The gospel reading presents us with a number of challenges to our lives.  It challenges us not to miss the point by keeping our faith too small or too exclusive but openly offering it to all who ask.  It challenges us in that whilst we may not follow the purity codes of the Jews, we need to constantly reflect on our words thoughts and intentions to see whether they are telling us that our own purity, which will be made complete when we met Christ, needs to be worked on until we do.  It also challenges us about where we decide to spend our time, sticking with those who are like ourselves or stepping out into unfamiliar territory where we may meet lost sheep who are looking for crumbs that we, through our faith in the One who is the bread of life, may be able to offer them. Rev Dr Sam Cappleman



The faith of the Canaanite woman transformed her life.  For the Jews Paul writes about in his epistle to the Romans, they were transformed from people described as being ‘disobedient to God’, to ‘those who have received mercy’ because of God’s grace.  God is a God of transformation and of new creation.  Each time we celebrate the Communion Service we are reminded of this transformational and creative God.  An International Commission, writing on the communion service wrote, “God uses the realities of this world to convey the realities of the new creation.  Before the Eucharistic prayer, to the question: ‘What is that?’, the believer answers: ‘It is bread.’  After the Eucharistic prayer, to the same question they answer: ‘It is truly the body of Christ, the bread of life.’”  As we share in the Communion Service, whatever our view of what happens to the elements during the service, we continue on our transformational and re-creational journey of life as we eat and drink of the transforming and re-creating nature of Christ. Rev Dr Sam Cappleman


  • God is our strength and refuge
  • Give thanks with a grateful heart
  • God is working his purpose out  (Tune Benson)
  • God moves in a mysterious way (Tune London New)
  • God is love let heaven adore him  187 (Tune Abbots Leigh)


  • The head that once was crowned with thorns (Saint Magnus)
  • God is love let heaven adore him (Abbots Leigh)
  • As the deer

Prayers for Sunday and the week ahead

Prayer is a plant, the seed of which is sown in the heart of every Christian, if it is well cultivated and nourished it will produce fruit, but if it is neglected, it will wither and die.

O God, in the course of this busy life, give us times of refreshment and peace; and grant that we may so use our leisure to rebuild our bodies and renew our minds, that our spirits may be opened to the goodness of your creation.  Amen 

O Lord, take our minds and think through them; take our lips and speak through them; take our lives and live out your life; take our hearts and set them on fire with love for you; and guide us ever by your Holy Spirit.  Amen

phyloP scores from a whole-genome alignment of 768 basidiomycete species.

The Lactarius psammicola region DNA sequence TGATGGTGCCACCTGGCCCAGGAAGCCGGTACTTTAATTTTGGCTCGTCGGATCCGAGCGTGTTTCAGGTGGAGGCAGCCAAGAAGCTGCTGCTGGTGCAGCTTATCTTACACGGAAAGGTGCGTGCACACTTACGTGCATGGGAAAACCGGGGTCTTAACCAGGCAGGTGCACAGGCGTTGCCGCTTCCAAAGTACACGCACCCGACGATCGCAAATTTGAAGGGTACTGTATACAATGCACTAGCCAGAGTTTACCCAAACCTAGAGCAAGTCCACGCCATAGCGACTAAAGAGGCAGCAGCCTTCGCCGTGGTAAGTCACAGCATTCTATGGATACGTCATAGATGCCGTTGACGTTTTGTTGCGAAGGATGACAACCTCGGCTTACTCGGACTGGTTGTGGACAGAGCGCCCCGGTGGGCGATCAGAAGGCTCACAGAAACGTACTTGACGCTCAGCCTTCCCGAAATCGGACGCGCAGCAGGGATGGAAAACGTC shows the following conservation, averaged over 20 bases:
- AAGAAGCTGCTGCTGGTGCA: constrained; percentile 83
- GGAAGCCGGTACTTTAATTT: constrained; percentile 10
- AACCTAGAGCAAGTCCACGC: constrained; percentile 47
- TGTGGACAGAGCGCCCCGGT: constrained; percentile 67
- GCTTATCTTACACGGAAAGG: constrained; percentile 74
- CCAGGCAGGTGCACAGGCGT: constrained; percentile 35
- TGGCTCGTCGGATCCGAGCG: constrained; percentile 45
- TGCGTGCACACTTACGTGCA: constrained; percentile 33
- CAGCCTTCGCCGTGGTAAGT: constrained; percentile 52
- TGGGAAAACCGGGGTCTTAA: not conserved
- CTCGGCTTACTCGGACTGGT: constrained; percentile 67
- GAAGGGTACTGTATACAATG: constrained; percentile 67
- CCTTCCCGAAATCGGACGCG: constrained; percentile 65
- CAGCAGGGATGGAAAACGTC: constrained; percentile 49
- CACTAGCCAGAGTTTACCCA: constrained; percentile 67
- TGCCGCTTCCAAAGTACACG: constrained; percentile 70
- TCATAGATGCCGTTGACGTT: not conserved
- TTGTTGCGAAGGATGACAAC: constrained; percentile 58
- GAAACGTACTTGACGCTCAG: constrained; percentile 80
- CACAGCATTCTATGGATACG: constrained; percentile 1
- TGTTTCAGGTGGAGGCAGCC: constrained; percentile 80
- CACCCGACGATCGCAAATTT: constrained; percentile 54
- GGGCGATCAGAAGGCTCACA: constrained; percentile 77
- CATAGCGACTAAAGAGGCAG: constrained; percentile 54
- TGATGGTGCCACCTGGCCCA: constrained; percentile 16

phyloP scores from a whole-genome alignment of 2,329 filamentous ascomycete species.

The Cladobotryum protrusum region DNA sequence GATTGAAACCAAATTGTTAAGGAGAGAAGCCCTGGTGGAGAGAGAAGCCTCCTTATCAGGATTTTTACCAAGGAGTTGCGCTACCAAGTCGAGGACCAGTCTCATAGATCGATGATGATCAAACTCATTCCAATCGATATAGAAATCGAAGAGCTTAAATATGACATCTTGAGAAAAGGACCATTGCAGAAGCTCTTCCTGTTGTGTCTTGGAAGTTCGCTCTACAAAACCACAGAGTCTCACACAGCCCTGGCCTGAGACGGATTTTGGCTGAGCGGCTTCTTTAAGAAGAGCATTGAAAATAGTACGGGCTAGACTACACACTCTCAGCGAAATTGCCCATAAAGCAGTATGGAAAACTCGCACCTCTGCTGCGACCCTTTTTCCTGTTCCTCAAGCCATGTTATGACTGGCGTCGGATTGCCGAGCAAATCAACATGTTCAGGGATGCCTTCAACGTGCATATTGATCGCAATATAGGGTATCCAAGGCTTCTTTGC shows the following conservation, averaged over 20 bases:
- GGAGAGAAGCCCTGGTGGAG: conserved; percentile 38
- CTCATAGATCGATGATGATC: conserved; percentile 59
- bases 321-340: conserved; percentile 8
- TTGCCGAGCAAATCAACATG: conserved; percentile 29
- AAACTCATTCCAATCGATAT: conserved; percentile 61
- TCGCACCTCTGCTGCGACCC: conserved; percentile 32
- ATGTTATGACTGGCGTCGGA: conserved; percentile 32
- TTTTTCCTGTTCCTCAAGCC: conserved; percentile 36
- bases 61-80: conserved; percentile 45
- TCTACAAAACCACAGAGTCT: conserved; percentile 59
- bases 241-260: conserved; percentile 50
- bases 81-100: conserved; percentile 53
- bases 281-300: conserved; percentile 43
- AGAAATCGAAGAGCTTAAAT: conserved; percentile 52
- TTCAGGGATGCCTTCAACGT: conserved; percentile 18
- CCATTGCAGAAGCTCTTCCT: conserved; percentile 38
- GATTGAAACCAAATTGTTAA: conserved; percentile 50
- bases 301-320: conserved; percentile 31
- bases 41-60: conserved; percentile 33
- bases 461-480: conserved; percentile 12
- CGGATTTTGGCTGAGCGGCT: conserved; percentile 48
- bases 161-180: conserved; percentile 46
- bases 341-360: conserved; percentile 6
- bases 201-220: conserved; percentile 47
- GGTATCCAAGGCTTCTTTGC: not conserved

Lord Jesus Christ, who prayed for your disciples that they might be one, even as you are one with the Father,; draw us to yourself, that in common love and obedience to you we may be united to one another, in the fellowship of he one Spirit, that the world may believe that you are Lord, to the glory of God the Father. Amen 

I know what must be done. Only now am I beginning to be a disciple.  May nothing of powers visible or invisible prevent me, that I may attain unto Jesus Christ.  Amen    Ignatius of Antioch 

May God grant that we who have worshipped Him may be witnesses to Him in His world, and the blessing of God Almighty, Father, Son and Holy Spirit, be with you and remain with you always.  Amen 

Additional Material


Jesus upsets the Jewish leaders

Jesus moves from Gennesaret, on the shore of the Sea of Galilee, to Tyre and Sidon, 25 and 50 miles north of Galilee on the Mediterranean shore. No buses or cars remember, it was a long walk, and we are not told why he went there. It is the farthest north that he will travel, and the only time in this Gospel that he goes outside Jewish/Samaritan territory except to escape Herod as a baby (2:13-23) and to visit Gadara (8:28-34). It is one of three occasions in this Gospel when he heals Gentiles (8:5-13, 28-34).

In this part of Matthew we read that Jesus is in dispute with the Pharisees and scribes regarding the observance of the law. The Pharisees and scribes came from Jerusalem to Galilee to tackle Jesus. Jesus was attracting attention and his teaching required consideration and challenge. In itself this speaks of the growing recognition of Jesus' ministry.

These important religious experts were a kind of religious police and they ensured proper obedience to God's law. They criticised Jesus for the failure of his disciples to observe ritual cleansing. The rabbis developed the Mishnah (200 B.C. to 135 A.D.) and the Talmud (compiled 250-500 A.D) to help guide people into what it meant to obey the teaching which we can read in the Old Testament. The Pharisees questioned Jesus for allowing his disciples to ignore the ritual handwashing required by their tradition. Jesus responded by challenging not just the rules of the Pharisees, he challenged to very importance of Jewishness itself. Jesus put aside the need to obey laws given by Moses himself.

Jesus challenges the basis upon which we should consider what it means to be God's people. Jesus calls for a new way of living, not obedience to a set of rules.  There is also a fundamental and important question which is still important for us today, but which was of even more importance to the early Christians disciples,